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Proposed Experiment

Case in point concerning the value of beginner's questions:  my quarterbreds
with signals.  I have an experiment to propose, suitable for even beginning or
aspiring hybridizers.  But first a brief history....

I have often been asked why the rules were changed so that 1/8-breds were no
longer considered arilbreds and have given the usual explanation about not
having enough aril  characteristics.  Some years ago, however, I started digging
into the details of the issue and found a lot of interesting items that provided
food-for-thought for hybridizing experiments.

The most popular aril characteristic of the time was extremely wide form,
typically derived from I. gatesii, but as TBs evolved with wider form, this
became less of a distinguishing characteristic.  When TBs came along with "aril"
traits but no aril ancestry, something had to give.  Unfortunately, it was a
classic case of throwing out the baby with the bath water.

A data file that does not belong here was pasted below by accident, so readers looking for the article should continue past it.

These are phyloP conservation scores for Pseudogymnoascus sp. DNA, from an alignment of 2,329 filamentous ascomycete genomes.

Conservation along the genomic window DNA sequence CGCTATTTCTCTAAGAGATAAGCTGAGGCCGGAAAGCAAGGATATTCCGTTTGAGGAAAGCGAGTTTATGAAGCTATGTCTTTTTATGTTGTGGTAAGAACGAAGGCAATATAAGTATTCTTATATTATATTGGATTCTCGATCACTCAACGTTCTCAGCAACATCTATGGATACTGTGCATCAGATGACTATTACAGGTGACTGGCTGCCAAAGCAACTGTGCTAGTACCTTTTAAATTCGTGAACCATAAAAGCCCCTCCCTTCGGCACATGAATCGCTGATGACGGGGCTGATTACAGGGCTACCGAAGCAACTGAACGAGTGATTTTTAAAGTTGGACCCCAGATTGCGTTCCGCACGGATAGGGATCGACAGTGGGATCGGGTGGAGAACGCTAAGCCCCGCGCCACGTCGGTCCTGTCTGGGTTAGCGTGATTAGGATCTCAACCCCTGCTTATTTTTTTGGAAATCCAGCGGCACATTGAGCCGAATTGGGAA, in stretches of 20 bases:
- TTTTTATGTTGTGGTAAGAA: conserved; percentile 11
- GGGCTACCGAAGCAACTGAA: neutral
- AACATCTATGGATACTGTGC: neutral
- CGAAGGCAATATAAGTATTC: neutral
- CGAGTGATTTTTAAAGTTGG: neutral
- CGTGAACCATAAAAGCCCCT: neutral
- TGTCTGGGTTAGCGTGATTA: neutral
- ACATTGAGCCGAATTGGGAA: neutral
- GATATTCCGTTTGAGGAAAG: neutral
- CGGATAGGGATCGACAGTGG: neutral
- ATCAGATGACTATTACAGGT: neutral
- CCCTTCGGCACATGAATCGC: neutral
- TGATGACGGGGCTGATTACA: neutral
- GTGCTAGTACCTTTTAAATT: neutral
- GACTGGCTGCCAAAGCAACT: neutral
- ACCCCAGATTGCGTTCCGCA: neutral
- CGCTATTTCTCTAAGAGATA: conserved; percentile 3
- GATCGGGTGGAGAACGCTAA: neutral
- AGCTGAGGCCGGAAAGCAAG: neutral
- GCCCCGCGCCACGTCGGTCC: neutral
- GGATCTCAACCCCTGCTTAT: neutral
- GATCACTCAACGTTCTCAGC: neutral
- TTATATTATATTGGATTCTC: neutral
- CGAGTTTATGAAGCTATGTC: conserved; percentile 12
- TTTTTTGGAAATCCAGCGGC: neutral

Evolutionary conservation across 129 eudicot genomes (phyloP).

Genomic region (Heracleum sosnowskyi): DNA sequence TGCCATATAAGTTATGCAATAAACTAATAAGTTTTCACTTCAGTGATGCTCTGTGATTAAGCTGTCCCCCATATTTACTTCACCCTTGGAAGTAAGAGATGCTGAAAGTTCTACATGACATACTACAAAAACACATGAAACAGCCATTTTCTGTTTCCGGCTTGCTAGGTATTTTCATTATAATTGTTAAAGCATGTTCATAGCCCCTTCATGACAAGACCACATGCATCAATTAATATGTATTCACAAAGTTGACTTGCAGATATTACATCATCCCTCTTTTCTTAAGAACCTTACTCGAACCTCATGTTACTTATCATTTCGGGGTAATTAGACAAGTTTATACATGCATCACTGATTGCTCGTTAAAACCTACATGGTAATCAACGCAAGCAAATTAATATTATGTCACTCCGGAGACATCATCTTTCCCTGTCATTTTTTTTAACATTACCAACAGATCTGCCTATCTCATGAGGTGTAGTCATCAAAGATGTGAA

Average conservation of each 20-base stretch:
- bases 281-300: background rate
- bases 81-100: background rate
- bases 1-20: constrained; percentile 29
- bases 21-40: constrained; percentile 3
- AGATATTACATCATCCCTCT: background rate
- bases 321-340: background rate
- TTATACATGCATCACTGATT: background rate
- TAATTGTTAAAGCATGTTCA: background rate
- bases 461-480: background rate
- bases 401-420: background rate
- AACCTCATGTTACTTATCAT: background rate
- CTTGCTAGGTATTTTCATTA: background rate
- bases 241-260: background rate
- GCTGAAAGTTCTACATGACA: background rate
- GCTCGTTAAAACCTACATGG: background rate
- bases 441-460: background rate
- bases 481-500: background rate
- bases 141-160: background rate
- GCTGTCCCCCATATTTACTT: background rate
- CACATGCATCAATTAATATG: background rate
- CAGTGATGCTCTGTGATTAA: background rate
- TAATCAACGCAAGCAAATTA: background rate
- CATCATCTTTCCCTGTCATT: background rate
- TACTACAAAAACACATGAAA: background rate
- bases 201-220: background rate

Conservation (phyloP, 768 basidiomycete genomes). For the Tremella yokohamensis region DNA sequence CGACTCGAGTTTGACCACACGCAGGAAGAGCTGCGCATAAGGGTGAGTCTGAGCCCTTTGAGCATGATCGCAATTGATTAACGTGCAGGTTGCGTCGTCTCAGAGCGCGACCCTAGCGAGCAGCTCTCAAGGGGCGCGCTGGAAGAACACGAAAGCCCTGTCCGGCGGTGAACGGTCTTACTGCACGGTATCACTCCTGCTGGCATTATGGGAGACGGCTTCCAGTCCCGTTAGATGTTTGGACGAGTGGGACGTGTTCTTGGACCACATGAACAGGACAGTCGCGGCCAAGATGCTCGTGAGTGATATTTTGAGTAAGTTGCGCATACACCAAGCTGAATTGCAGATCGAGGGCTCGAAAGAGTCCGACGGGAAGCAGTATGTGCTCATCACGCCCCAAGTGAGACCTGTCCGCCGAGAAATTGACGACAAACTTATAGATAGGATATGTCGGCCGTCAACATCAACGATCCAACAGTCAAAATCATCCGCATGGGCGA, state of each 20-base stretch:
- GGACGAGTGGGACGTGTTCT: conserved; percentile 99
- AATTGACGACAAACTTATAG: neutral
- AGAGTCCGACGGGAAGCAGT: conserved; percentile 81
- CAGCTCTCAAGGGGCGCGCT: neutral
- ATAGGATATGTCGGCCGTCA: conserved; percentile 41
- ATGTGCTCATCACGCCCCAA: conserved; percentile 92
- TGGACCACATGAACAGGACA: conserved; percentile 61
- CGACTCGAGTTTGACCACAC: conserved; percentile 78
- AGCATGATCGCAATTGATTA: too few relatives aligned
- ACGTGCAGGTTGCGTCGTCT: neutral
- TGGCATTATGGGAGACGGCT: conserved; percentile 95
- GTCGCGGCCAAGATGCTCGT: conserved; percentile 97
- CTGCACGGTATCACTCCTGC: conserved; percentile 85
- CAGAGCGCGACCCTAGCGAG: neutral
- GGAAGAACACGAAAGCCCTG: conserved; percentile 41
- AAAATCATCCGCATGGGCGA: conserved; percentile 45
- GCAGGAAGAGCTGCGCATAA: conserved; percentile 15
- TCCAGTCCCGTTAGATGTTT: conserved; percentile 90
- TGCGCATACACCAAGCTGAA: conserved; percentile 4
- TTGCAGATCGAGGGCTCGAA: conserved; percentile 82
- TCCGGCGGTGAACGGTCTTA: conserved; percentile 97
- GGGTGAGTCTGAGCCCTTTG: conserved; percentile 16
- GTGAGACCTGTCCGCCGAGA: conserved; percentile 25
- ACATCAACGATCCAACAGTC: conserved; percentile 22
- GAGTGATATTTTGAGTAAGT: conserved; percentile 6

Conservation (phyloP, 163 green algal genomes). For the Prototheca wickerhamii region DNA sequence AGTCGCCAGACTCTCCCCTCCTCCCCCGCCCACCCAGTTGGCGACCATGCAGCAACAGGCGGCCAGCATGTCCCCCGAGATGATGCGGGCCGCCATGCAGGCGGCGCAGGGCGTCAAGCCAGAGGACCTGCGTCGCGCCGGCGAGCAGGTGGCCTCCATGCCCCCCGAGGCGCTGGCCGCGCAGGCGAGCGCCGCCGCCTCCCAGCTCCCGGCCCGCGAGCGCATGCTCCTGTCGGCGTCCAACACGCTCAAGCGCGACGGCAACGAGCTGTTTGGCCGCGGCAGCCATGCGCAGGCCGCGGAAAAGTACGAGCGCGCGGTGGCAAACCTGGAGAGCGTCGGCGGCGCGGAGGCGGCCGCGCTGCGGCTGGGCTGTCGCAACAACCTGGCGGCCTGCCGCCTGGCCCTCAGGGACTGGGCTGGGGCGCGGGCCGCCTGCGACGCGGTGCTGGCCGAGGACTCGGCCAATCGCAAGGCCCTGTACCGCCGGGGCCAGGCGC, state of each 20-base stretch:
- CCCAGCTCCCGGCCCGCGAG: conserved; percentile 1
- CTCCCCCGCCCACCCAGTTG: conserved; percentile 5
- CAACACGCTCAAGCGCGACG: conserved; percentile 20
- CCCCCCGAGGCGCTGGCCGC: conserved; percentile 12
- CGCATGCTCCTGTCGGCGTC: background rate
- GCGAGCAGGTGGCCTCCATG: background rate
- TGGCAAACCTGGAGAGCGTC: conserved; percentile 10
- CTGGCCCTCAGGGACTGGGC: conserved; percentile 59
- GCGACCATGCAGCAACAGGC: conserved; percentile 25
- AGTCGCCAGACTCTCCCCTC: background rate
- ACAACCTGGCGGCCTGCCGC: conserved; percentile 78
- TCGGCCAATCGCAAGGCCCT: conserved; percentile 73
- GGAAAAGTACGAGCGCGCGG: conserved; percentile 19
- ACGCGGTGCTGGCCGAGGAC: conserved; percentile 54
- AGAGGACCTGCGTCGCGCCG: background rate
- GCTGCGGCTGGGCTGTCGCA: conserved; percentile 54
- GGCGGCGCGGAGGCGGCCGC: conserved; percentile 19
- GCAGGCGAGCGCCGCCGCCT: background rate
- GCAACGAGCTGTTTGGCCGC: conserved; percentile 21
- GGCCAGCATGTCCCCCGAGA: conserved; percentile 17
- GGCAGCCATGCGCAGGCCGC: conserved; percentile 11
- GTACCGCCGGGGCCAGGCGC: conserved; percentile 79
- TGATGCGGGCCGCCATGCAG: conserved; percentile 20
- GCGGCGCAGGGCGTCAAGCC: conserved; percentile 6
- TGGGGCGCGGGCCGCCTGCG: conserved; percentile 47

There had been a few 1/8-breds with signals, from different lines of breeding,
but they were rare.  Work with them was apparently abandoned after the rules
change and to make matters worse as those hybridizers dropped out, the 1/4-breds
that were introduced were almost exclusively those from non-signal-producing

WELL -- if the old-timers could put signals on 1/8-breds, I certainly thought I
should be able to do it with 1/4-breds!   And I did.  Some serious pedigree
analysis and a series of experiments finally led to MAGNIFICENT OBSESSION and
it's like.   
I've tried to take the experiment one more step, crossing for 1/8-breds with a
signal patch -- but I haven't have sufficient TB bloom.  There are probably one
or more on this list, though, who grow  MAGNIFICIENT OBSESSION, have a good
selection of TBs, and a yen to experiment.   

I'd like to suggest crossing MAGNIFICENT OBSESSION (or any of my other
signal-bearing quarterbreds) onto pink-ground bicolors.   That's the color
pattern than has given me the highest percentage of signals in my crosses for

Enough for now.  I'll be glad to answer questions about this, on- or off-list,
as you prefer.

Sharon McAllister

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